One thing I do is to make several observations from a single photograph, pointing to, for example, the different plants, animals or funga visible in the same shot, of course, sometimes I make a circle to and comment what Im talking about to clarify


I support this! I’m by no means a “power user” but I do make observations wherever I go about, whenever something strikes up my interest. In the course of about 2-3 years on here I’ve accumulated over 4,000 observations.

Being “stuck” in one place does have its advantages; it helps trains the eye to see things that aren’t obvious from the get-go, to search deeper. I’ve learned this firsthand after being restricted to my daily school routine once things reopened. It’s like a brainstorming dump! The obvious things show up first. Then, after some dedicated time and effort, the really great things start coming out.
Plus, I think that a constant awareness and appreciation of the wildlife around you acts as a sort-of mindfulness practice, as well as a way to develop a deeper sense of place :)

The way I see my contributions is I look for things uncommon or unrecorded in an area, at least on iNat. Of course there are those disappointing times when something that you thought was rare/uncommon actually is a more common species, but I’ve gotten used to that and it doesn’t bother me anymore. Filling in the map, finding cool things, making micro-discoveries—it gives a sense of satisfaction to me.


Highest number of observations will not win you anything in inaturalist, or even in life dare I say. This is a statistic that is unimportant, and frankly one you should not care about. iNaturalist is not a competition.

If you do want to have the chance observe more species, or observe the same species in different areas, is just to travel to various locations, of different habitats. Or do a deep focus of the places you frequent. Invest in a macro lens, a clip on one for a smartphone is sufficient, and concentrate on the small animals.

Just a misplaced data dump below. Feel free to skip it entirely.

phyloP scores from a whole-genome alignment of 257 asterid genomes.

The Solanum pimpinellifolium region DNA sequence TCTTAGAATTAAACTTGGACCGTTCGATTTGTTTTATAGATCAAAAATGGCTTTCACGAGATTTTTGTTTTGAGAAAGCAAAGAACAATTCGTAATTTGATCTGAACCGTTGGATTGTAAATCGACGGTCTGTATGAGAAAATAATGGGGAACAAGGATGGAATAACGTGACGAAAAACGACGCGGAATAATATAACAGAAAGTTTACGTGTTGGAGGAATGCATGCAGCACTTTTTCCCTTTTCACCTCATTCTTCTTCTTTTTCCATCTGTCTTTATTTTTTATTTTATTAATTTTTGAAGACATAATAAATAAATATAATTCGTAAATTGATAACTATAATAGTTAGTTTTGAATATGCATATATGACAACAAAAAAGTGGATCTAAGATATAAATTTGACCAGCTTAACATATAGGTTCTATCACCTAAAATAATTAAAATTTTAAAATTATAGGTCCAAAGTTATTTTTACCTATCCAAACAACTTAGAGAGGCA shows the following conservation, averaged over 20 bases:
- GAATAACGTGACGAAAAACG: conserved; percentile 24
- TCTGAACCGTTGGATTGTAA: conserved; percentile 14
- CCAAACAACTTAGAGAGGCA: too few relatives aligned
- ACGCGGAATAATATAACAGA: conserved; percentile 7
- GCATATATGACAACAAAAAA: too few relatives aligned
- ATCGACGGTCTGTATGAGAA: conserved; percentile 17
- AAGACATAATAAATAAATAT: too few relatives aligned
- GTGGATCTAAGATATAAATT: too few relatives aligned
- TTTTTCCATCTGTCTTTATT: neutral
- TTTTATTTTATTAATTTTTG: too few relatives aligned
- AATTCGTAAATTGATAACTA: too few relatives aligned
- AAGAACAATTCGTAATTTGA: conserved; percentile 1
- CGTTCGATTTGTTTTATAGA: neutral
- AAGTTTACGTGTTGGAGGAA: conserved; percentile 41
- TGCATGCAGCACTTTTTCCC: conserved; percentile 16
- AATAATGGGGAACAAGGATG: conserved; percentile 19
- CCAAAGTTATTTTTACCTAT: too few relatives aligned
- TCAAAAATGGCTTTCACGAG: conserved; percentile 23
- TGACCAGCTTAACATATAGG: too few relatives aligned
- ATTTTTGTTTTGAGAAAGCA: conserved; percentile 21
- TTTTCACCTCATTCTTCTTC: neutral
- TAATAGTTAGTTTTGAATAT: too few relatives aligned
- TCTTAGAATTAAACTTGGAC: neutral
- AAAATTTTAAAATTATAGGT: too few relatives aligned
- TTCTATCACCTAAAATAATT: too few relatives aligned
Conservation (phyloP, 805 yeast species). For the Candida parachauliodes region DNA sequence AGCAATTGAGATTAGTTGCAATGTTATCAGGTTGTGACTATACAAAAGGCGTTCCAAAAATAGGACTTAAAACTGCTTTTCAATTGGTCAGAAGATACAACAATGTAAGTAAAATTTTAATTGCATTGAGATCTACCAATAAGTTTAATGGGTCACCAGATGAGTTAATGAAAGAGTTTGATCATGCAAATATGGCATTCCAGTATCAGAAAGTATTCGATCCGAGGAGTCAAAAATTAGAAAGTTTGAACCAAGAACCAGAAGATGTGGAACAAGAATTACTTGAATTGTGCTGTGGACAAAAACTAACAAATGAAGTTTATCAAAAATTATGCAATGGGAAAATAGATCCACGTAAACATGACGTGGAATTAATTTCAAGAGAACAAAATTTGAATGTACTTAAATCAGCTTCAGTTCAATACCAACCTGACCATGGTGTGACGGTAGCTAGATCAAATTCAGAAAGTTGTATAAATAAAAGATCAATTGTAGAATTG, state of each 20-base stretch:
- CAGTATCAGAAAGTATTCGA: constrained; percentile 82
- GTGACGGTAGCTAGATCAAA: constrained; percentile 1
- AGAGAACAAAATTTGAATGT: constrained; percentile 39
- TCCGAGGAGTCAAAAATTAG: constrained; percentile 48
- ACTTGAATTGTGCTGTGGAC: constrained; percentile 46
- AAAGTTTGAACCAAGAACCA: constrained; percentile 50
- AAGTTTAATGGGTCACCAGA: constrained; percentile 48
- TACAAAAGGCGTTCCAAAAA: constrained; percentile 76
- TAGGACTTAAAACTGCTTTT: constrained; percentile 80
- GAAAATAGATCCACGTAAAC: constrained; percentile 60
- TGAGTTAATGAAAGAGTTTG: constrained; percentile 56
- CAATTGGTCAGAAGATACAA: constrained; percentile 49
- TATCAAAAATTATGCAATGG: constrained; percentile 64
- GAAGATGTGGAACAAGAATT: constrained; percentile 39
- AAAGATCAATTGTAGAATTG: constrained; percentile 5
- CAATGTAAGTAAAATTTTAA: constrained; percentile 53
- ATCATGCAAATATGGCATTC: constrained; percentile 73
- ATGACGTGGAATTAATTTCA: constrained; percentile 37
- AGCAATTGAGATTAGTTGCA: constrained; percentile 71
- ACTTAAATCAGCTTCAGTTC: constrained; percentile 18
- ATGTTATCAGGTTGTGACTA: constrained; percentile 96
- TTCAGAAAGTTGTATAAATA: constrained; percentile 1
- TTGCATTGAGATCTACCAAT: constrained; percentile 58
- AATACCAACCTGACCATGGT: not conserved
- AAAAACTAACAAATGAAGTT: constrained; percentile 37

When I first started on iNat, I would usually get fewer than 10 observations per outing because I was really only looking for species I hadn’t seen before or stuff like that. Since then, I’ve learned just how surprisingly important it is to get repeat observations. When I go somewhere, be it new or old to you, I try to document more or less everything I see and can get a good picture of. It allows me - and others - to get a much more accurate idea of what species can be found in these specific areas, and how common they are. Now, I often get upwards of 40 observations per outing. Nowhere near the hundreds some are able to get, but enough to classify it as a successful spree in my eyes.


I would echo everyone’s points here, and also that it’s your account and so long as you follow the broad iNat rules you can observe however (much) you’d like.

If there is one suggestion I would add which @pisum sort of alluded to is that if you are going to make lots of observations, if you are able, try to make as high-quality of observations as you can. As someone who doesn’t filter taxa and just IDs everything locally, I have come across users that upload thousands (often hundreds in a day) of poor-quality observations, by which I mean they are blurry/distant or only show a single portion of an organism. If you are able, photographing several features of an organism can help immensely with IDers being able to identify your organism, which can turn an observation from a broad ID to a learning experience.

It differs for each organism, and this wiki provides tons of info, but within photo recs → guides there are explanations of useful features to photograph for many common taxa:

For example, for plants one might photograph only the flowers. While sometimes diagnostic a much more useful observation would be one that shows one shot of the flower and a clear shot of the entire plant. An even better observation would show those two things along with close-ups of the leaves and stem. None of these examples are the right or wrong way to post observations, but the more you provide in an observation the greater the chance it has of being identified.